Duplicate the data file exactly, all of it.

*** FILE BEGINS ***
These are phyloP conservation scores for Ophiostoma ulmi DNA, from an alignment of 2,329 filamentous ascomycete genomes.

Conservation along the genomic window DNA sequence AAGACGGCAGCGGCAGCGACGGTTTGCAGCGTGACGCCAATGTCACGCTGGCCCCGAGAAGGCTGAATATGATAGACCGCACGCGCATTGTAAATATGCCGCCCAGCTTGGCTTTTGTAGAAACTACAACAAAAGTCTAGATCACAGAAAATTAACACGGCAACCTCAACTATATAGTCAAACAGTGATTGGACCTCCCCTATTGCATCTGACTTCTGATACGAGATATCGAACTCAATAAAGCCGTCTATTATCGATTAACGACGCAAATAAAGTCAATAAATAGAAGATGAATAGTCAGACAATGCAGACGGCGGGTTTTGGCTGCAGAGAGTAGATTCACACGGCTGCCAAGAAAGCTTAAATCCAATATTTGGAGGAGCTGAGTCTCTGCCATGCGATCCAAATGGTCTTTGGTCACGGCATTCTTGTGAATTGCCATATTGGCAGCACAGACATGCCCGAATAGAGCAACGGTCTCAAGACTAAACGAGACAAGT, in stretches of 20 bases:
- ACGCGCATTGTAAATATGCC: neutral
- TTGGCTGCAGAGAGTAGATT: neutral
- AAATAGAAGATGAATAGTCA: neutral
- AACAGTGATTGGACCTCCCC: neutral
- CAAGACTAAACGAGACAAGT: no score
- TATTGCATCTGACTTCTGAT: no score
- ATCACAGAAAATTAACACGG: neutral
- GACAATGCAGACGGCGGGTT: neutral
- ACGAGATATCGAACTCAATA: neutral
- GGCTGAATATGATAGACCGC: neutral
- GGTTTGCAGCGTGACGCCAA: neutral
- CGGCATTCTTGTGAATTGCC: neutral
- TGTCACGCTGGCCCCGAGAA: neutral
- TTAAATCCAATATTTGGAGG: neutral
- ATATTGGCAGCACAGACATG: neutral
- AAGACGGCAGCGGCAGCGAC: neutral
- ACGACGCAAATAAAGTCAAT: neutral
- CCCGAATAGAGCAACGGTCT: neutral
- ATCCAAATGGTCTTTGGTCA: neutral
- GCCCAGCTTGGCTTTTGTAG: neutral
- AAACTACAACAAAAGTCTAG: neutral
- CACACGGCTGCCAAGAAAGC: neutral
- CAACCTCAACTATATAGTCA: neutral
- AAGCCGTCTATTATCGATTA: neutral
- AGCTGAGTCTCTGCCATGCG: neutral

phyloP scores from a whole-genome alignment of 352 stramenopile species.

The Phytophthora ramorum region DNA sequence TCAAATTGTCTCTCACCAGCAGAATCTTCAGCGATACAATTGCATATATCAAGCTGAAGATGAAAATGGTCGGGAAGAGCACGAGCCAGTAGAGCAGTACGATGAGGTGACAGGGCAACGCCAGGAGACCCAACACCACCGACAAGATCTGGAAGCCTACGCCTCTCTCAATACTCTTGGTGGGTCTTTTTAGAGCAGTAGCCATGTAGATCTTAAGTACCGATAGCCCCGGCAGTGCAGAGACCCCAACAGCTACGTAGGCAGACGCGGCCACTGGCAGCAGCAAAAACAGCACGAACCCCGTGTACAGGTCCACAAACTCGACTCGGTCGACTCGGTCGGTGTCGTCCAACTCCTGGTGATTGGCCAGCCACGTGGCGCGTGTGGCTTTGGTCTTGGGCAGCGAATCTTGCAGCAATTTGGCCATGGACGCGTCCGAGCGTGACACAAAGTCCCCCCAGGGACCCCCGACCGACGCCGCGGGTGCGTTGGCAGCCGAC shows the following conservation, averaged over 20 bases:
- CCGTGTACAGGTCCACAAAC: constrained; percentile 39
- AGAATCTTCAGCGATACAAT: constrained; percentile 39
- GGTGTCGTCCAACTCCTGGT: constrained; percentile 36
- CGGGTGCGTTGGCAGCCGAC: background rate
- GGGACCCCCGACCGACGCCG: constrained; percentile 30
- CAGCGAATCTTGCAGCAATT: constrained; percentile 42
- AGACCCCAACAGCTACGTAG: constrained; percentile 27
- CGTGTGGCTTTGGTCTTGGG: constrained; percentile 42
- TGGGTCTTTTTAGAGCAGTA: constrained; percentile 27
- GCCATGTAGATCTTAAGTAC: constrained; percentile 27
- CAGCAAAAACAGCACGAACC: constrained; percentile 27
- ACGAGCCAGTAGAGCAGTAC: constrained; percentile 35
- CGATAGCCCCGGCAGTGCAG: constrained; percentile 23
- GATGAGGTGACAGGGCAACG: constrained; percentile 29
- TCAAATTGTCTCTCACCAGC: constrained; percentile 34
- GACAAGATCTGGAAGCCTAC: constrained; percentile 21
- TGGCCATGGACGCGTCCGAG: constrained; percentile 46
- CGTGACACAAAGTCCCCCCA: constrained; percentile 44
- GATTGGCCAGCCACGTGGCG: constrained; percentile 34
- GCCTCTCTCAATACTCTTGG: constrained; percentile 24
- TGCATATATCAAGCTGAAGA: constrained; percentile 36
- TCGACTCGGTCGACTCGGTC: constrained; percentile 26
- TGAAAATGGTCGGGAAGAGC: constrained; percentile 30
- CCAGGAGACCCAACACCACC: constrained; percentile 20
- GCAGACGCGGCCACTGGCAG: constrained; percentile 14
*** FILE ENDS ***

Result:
These are phyloP conservation scores for Ophiostoma ulmi DNA, from an alignment of 2,329 filamentous ascomycete genomes.

Conservation along the genomic window DNA sequence AAGACGGCAGCGGCAGCGACGGTTTGCAGCGTGACGCCAATGTCACGCTGGCCCCGAGAAGGCTGAATATGATAGACCGCACGCGCATTGTAAATATGCCGCCCAGCTTGGCTTTTGTAGAAACTACAACAAAAGTCTAGATCACAGAAAATTAACACGGCAACCTCAACTATATAGTCAAACAGTGATTGGACCTCCCCTATTGCATCTGACTTCTGATACGAGATATCGAACTCAATAAAGCCGTCTATTATCGATTAACGACGCAAATAAAGTCAATAAATAGAAGATGAATAGTCAGACAATGCAGACGGCGGGTTTTGGCTGCAGAGAGTAGATTCACACGGCTGCCAAGAAAGCTTAAATCCAATATTTGGAGGAGCTGAGTCTCTGCCATGCGATCCAAATGGTCTTTGGTCACGGCATTCTTGTGAATTGCCATATTGGCAGCACAGACATGCCCGAATAGAGCAACGGTCTCAAGACTAAACGAGACAAGT, in stretches of 20 bases:
- ACGCGCATTGTAAATATGCC: neutral
- TTGGCTGCAGAGAGTAGATT: neutral
- AAATAGAAGATGAATAGTCA: neutral
- AACAGTGATTGGACCTCCCC: neutral
- CAAGACTAAACGAGACAAGT: no score
- TATTGCATCTGACTTCTGAT: no score
- ATCACAGAAAATTAACACGG: neutral
- GACAATGCAGACGGCGGGTT: neutral
- ACGAGATATCGAACTCAATA: neutral
- GGCTGAATATGATAGACCGC: neutral
- GGTTTGCAGCGTGACGCCAA: neutral
- CGGCATTCTTGTGAATTGCC: neutral
- TGTCACGCTGGCCCCGAGAA: neutral
- TTAAATCCAATATTTGGAGG: neutral
- ATATTGGCAGCACAGACATG: neutral
- AAGACGGCAGCGGCAGCGAC: neutral
- ACGACGCAAATAAAGTCAAT: neutral
- CCCGAATAGAGCAACGGTCT: neutral
- ATCCAAATGGTCTTTGGTCA: neutral
- GCCCAGCTTGGCTTTTGTAG: neutral
- AAACTACAACAAAAGTCTAG: neutral
- CACACGGCTGCCAAGAAAGC: neutral
- CAACCTCAACTATATAGTCA: neutral
- AAGCCGTCTATTATCGATTA: neutral
- AGCTGAGTCTCTGCCATGCG: neutral

phyloP scores from a whole-genome alignment of 352 stramenopile species.

The Phytophthora ramorum region DNA sequence TCAAATTGTCTCTCACCAGCAGAATCTTCAGCGATACAATTGCATATATCAAGCTGAAGATGAAAATGGTCGGGAAGAGCACGAGCCAGTAGAGCAGTACGATGAGGTGACAGGGCAACGCCAGGAGACCCAACACCACCGACAAGATCTGGAAGCCTACGCCTCTCTCAATACTCTTGGTGGGTCTTTTTAGAGCAGTAGCCATGTAGATCTTAAGTACCGATAGCCCCGGCAGTGCAGAGACCCCAACAGCTACGTAGGCAGACGCGGCCACTGGCAGCAGCAAAAACAGCACGAACCCCGTGTACAGGTCCACAAACTCGACTCGGTCGACTCGGTCGGTGTCGTCCAACTCCTGGTGATTGGCCAGCCACGTGGCGCGTGTGGCTTTGGTCTTGGGCAGCGAATCTTGCAGCAATTTGGCCATGGACGCGTCCGAGCGTGACACAAAGTCCCCCCAGGGACCCCCGACCGACGCCGCGGGTGCGTTGGCAGCCGAC shows the following conservation, averaged over 20 bases:
- CCGTGTACAGGTCCACAAAC: constrained; percentile 39
- AGAATCTTCAGCGATACAAT: constrained; percentile 39
- GGTGTCGTCCAACTCCTGGT: constrained; percentile 36
- CGGGTGCGTTGGCAGCCGAC: background rate
- GGGACCCCCGACCGACGCCG: constrained; percentile 30
- CAGCGAATCTTGCAGCAATT: constrained; percentile 42
- AGACCCCAACAGCTACGTAG: constrained; percentile 27
- CGTGTGGCTTTGGTCTTGGG: constrained; percentile 42
- TGGGTCTTTTTAGAGCAGTA: constrained; percentile 27
- GCCATGTAGATCTTAAGTAC: constrained; percentile 27
- CAGCAAAAACAGCACGAACC: constrained; percentile 27
- ACGAGCCAGTAGAGCAGTAC: constrained; percentile 35
- CGATAGCCCCGGCAGTGCAG: constrained; percentile 23
- GATGAGGTGACAGGGCAACG: constrained; percentile 29
- TCAAATTGTCTCTCACCAGC: constrained; percentile 34
- GACAAGATCTGGAAGCCTAC: constrained; percentile 21
- TGGCCATGGACGCGTCCGAG: constrained; percentile 46
- CGTGACACAAAGTCCCCCCA: constrained; percentile 44
- GATTGGCCAGCCACGTGGCG: constrained; percentile 34
- GCCTCTCTCAATACTCTTGG: constrained; percentile 24
- TGCATATATCAAGCTGAAGA: constrained; percentile 36
- TCGACTCGGTCGACTCGGTC: constrained; percentile 26
- TGAAAATGGTCGGGAAGAGC: constrained; percentile 30
- CCAGGAGACCCAACACCACC: constrained; percentile 20
- GCAGACGCGGCCACTGGCAG: constrained; percentile 14